Early Summer : Big Hole

Hands down the place I want to be for the first giant brown trout of the year is on the Big Hole. No other piece of water in Montana catches my eye like the slowdown inside chop of a riffle near Maiden Rock. And when the possibility of a monster brownie is lurking behind every other rock, tree, and stump, I fish with double conviction at every opportunity I get. 

I set my calendar to arrive somewhere near Wise River in May. The high water part of the year is the bane of many rivers throughout the state but not at all to the Big Hole : The BH gets high and a little off-color,  yes, but never ever gets truly Muddy. The sludge that Missoula-area rivers have to contend with is a non-factor over here, and the browns (like the good predators that they are) love the extra cover. If you want to spend the runoff season on a freestone and not a tailwater the BH is your play. Expect to throw big Gallup streamers to every bank and sit and nymph everything else. You will be rewarded over here, its just a matter of when and how big. The Big Boys come out to play this time of year no question, with so many of these giant fish hitting the net in 14' that the nickname "Jurassic Park" rightfully took hold.  And then there is the Salmonfly hatch to end all Salmonfly hatches. Truly the river that made this hatch what it is know as today the Big Hole generates these bugs by the millions. Being here early (i.e. pre hatch) is key, cuz the big fish only need to eat the first hundred or so they see then its all over til maƱana. By the middle of May the hushed voices around fireside are all predicting the first epic day of "THE hatch". You gotta be here to appreciate this river during high water and the insanity that is a Salmonfly grab. Bucket list year for everybody!

Runner Up : Missouri





















Summer : Bitterroot

Not to be a homer or anything, but the Bitterroot for me wins the summer season hands down. Dry flies baby, dry flies. No other river has as consistent dry fly action at the Root'. None. Period. The combination of diverse hatches throughout our river system, multiple trout species chugging dry flies with reckless abandon, and the miles of eye-dropping scenery and you have the complete package: The quintessential Montana flyfishing river. I've seen a lot of Montana so far and no other river has called me quite like this one has. Fish with confidence and leave the bobbers at home : Summertime in the valley is a very very good time.

We are truly blessed by our hydrology, cold West Fork headwaters and tributaries to go along with a massive amount of low valley subsurface recharge. We stay cool in the summer when other rivers are heating up, have all the trout species in whopper sizes, lower number of anglers than other famous flyfishing rivers, and list of fishable hatches is longer then a 20-incher: Green / Gray / Brown Drakes, Goldenstones, Salmonflies, Flavelenias, PMD's, Hecubas, Hoppers out the whazoo, and some Tricos and BWO's to round it all out. You gotta spend a year here to truly appreciate this rivers' diversity.

And the Cutties, oh the Cutties. God bless their aggressive little hearts.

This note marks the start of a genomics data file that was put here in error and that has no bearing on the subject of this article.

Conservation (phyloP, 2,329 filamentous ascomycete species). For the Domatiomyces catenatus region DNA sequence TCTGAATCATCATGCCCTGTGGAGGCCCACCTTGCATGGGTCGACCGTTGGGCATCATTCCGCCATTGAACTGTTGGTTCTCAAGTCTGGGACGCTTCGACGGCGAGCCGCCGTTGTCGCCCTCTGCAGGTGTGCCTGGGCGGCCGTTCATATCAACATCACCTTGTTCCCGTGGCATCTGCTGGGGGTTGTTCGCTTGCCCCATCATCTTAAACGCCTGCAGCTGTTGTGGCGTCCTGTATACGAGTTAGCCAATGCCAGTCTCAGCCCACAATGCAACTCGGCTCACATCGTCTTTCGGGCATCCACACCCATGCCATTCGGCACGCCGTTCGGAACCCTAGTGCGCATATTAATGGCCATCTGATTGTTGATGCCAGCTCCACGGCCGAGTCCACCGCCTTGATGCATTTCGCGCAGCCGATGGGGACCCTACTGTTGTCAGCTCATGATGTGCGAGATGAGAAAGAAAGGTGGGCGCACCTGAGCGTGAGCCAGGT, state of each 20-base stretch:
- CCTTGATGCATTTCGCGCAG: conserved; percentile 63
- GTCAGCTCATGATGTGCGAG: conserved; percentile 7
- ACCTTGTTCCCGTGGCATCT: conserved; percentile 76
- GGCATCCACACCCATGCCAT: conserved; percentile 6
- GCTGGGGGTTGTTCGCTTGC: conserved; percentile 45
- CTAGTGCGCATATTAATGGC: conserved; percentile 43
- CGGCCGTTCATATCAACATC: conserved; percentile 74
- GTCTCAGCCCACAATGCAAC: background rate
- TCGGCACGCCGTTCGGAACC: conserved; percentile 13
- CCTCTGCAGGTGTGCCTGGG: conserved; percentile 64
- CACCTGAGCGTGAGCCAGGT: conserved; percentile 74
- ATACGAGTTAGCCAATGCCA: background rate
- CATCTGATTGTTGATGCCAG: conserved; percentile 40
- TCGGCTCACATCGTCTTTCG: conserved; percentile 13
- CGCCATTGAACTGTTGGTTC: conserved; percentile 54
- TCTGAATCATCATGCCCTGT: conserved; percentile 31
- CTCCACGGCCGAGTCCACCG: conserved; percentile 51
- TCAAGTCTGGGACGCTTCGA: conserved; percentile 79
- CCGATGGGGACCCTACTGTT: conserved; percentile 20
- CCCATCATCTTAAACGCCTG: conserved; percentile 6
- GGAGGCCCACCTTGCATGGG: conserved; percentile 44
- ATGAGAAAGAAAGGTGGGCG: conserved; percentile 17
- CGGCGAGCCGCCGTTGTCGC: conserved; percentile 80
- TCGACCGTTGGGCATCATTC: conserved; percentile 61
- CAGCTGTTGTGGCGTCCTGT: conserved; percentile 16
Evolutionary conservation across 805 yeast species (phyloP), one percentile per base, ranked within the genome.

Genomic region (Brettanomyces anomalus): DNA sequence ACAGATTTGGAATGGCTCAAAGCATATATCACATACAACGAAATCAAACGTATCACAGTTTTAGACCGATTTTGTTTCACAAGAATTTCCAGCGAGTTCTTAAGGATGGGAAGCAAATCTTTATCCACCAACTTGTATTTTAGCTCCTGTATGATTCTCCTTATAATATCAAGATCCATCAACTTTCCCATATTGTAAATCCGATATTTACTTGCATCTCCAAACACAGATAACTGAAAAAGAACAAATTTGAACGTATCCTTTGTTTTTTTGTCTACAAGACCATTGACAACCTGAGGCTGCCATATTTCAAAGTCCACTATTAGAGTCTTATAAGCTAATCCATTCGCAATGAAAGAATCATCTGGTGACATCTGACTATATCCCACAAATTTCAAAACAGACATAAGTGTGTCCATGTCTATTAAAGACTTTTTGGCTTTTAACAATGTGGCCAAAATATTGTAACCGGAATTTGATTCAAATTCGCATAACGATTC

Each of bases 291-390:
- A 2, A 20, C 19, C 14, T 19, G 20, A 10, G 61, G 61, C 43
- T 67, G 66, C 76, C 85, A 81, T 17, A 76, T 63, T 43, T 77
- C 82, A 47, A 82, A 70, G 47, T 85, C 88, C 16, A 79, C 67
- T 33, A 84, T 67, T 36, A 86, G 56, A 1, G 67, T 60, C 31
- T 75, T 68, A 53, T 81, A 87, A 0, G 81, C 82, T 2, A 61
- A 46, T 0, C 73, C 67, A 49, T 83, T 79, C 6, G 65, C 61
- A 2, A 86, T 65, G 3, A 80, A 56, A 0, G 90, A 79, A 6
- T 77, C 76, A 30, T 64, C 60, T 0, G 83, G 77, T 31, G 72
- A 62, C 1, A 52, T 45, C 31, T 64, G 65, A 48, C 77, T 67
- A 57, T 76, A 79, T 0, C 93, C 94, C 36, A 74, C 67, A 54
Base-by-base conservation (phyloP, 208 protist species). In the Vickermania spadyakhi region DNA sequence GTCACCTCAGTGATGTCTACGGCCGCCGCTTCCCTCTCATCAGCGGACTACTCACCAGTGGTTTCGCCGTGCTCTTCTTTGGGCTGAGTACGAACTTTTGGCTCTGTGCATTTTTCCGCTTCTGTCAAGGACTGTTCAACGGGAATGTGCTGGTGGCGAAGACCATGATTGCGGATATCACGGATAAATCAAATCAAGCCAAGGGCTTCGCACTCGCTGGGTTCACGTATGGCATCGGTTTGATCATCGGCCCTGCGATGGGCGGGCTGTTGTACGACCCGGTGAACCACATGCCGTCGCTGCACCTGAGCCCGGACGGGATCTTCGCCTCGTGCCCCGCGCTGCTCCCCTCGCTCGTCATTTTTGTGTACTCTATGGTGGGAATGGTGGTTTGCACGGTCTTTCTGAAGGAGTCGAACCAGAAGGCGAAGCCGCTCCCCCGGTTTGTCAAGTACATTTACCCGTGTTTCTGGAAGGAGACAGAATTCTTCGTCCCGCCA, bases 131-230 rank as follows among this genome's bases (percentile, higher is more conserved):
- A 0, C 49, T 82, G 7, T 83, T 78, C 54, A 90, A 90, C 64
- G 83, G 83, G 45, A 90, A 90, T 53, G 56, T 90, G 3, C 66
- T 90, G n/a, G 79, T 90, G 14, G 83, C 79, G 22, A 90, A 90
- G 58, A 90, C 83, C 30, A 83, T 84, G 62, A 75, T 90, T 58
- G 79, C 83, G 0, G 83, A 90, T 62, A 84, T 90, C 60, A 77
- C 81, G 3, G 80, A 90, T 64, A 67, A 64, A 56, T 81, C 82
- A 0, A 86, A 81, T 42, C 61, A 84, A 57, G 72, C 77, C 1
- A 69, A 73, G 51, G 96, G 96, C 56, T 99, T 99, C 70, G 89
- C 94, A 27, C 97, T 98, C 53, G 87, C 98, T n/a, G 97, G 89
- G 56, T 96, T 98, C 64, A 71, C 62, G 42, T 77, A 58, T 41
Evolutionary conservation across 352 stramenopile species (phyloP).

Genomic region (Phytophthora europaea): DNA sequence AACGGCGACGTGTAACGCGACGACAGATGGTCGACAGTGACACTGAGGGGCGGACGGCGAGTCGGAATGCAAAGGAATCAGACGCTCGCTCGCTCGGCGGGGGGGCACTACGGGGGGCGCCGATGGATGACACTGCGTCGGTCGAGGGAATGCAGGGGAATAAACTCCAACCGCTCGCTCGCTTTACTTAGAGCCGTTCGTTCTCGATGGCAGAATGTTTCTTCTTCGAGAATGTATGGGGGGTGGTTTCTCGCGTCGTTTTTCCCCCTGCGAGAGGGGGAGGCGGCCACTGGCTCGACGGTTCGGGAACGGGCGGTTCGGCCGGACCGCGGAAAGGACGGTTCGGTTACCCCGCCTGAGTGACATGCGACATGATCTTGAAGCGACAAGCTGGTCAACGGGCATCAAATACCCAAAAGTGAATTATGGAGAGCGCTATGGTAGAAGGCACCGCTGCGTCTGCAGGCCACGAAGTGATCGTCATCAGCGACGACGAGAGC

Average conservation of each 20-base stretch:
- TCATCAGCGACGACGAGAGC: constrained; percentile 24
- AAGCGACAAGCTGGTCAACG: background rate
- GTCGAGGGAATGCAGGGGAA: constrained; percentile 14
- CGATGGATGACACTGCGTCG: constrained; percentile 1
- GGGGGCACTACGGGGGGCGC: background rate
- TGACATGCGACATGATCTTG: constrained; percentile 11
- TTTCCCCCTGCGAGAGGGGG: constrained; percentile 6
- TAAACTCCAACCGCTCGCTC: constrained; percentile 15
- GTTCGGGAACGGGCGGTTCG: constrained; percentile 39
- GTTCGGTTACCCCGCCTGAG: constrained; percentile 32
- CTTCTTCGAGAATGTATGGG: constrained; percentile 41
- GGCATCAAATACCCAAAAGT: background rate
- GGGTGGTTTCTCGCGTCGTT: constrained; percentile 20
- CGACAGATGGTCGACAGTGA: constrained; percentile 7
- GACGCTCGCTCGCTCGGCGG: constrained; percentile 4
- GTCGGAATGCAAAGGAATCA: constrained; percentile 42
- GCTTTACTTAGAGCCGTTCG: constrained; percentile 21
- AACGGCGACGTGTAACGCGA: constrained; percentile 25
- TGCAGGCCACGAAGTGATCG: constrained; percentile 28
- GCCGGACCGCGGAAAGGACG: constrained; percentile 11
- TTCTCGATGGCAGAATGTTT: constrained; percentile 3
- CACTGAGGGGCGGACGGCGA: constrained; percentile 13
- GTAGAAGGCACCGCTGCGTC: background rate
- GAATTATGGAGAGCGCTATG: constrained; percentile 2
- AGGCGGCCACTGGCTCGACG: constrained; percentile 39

Runner Up : None






















Fall : Missouri 

After a long summer hunting said Cutthroats throughout the Bitterroot valley my mind very quickly turns north : Craiglandia and the fabled Mighty Missouri River. Although the BRG crew take clients over to the Mo' periodically over the summer it is the autumn season that really shines on this river. The Blue Wing Olive hatches are truly world class Rainbow freakout events that even us exhausted guides want a piece of. Nothing like a 30-plus fish pod nosing up to flotillas of mayflies to get the blood pumping. So much water out here that everybody can find their own fish and catch to their hearts content. Add to that a building streamer bite as the brown spawn approaches and you have a real winner.

The fall fishing is so good over here that we have made the Mo' our destination for the annual end-of-season birthday fishing bash : For when you just haven't caught enough stinking fish in a guide season. Pods slurping with such lacksidasical confidence that the muttering of "why you smug little bastard" is the opening war whoop on nearly every riser. You don't rise down n' across from me at 30' and get away with it . Fish awwwwn!!!

Runner Up : None, the Mo' is the only one.
























Thursday, March 9, 2017

Bitterroot River Guides In Andros




Hot off the presses and back from a week in the Bahamas BRG mainstays Jed and Chris are all about the salt. Saltwater is the new frontier for us Montana-bound trout hounds based on the astounding week these two had hunting bonefish and tarpon and partying like back in the day.

There will be more coming on this trip from Chris so stay tuned. Check out the freshest fresh here!

Andros Tarpon BRG




As for fishing prospects in western MT it is looking good. Very good. Some of the wettest snow of the year fell last night and looks to continue for the weekend. There hasn't been this kind of late winter wet snow in years and they always lead to epic dry fly years. Get ready people its going to be one for the ages. Stay tuned from brown trout pics as well, they will be coming in fast and thick.